PLease note several of the  important excerpts from the bill. When defining claim holder they make no distinction between Placer Claim or Lode Claim even though the title of the bill says "Hard Rock" This means that a small miner with 1 or 2 claims will be required to fullfill all of these requirements before processing any material for sale.

    (5) The term ‘claim holder’ means a person holding a mining claim, millsite claim, or tunnel site claim located under the general      mining laws and maintained in compliance with such laws and this Act. Such term may include an agent of a claim holder.

Take a look at the description of fees. This is basically the same claim filing structure as current law. However, under current law a placer miner can work the claim without an official "Plan of Operations" so long as no significant disturbance takes place. With the new definition that"any disturbance" constitutes non-casual use a Plan of Operations must be filed and approved. This means that the small miner must do everything that big mines do before any work takes place.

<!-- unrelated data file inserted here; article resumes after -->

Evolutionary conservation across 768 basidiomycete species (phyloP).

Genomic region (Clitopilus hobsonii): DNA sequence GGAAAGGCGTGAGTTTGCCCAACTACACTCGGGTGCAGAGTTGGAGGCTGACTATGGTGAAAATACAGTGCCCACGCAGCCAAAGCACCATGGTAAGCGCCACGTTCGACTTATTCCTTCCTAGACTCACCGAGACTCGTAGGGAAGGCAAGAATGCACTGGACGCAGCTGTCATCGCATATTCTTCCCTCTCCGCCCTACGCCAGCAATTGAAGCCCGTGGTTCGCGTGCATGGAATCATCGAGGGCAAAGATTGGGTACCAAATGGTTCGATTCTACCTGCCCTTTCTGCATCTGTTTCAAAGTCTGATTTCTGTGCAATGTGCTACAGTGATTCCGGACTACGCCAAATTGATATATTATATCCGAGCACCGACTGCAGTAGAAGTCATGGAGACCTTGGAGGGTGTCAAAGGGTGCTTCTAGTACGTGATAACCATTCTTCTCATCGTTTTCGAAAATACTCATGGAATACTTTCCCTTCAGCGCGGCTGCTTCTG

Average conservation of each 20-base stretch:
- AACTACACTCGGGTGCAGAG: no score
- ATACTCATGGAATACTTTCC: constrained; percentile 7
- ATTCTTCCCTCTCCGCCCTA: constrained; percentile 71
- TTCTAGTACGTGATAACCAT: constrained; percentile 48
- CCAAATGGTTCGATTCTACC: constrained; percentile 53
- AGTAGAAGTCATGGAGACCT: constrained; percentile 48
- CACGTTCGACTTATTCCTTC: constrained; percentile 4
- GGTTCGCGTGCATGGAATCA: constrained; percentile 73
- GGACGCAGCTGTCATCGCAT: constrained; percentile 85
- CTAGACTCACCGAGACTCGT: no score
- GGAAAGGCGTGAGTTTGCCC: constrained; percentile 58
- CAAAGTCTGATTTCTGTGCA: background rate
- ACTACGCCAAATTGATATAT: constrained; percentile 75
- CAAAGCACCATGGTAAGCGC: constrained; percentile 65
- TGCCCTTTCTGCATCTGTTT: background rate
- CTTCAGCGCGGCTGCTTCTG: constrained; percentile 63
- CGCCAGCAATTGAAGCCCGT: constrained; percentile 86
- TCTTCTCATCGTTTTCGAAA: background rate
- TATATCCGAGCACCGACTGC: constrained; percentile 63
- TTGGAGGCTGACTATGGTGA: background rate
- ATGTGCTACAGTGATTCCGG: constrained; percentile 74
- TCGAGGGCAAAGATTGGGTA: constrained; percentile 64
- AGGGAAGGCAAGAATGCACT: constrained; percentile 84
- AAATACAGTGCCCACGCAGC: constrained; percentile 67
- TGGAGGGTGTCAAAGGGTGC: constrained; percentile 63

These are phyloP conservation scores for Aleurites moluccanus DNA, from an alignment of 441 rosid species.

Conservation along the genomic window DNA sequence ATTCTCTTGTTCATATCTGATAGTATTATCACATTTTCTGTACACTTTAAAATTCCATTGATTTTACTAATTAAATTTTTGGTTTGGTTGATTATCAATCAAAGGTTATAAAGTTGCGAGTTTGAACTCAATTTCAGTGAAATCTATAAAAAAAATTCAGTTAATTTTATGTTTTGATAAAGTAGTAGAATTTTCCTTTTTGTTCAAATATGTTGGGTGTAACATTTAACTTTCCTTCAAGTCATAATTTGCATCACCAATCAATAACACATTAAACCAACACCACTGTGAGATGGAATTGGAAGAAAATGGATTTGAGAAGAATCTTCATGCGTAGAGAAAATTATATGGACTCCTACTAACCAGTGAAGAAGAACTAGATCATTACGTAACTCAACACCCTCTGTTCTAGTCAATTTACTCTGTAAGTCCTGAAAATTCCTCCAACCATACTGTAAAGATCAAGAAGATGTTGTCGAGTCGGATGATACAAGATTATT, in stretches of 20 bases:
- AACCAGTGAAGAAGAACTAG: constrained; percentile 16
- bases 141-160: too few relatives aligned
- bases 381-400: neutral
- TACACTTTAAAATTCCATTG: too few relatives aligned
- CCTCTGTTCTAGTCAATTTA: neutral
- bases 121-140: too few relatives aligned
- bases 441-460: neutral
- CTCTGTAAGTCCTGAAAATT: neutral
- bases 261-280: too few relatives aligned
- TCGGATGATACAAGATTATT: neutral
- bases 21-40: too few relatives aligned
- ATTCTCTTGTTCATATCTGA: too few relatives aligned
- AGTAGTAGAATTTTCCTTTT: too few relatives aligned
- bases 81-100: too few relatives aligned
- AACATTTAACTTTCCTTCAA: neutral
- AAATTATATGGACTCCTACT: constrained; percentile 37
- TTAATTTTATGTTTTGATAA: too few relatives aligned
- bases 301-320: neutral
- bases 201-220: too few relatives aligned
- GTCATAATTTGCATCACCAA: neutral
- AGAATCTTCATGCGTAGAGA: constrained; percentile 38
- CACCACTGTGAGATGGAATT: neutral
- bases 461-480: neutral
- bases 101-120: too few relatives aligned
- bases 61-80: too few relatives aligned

(a) Fee-

(1) Except as provided in section 2511(e)(2) of the Energy Policy Act of 1992 (relating to oil shale claims), for each unpatented mining claim, mill or tunnel site on federally owned lands, whether located before, on, or after enactment of this Act, each claimant shall pay to the Secretary, on or before August 31 of each year, a claim maintenance fee of $150 per claim to hold such unpatented mining claim, mill or tunnel site for the assessment year beginning at noon on the next day, September 1. Such claim maintenance fee shall be in lieu of the assessment work requirement contained in the Mining Law of 1872 (30 U.S.C. 28 et seq.) and the related filing requirements contained in section 314(a) and (c) of the Federal Land Policy and Management Act of 1976 (43 U.S.C. 1744(a) and (c)).

(2)(A) The claim maintenance fee required under this subsection shall be waived for a claimant who certifies in writing to the Secretary that on the date the payment was due, the claimant and all related parties--

(i) held not more than 10 mining claims, mill sites, or tunnel sites, or any combination thereof, on public lands; and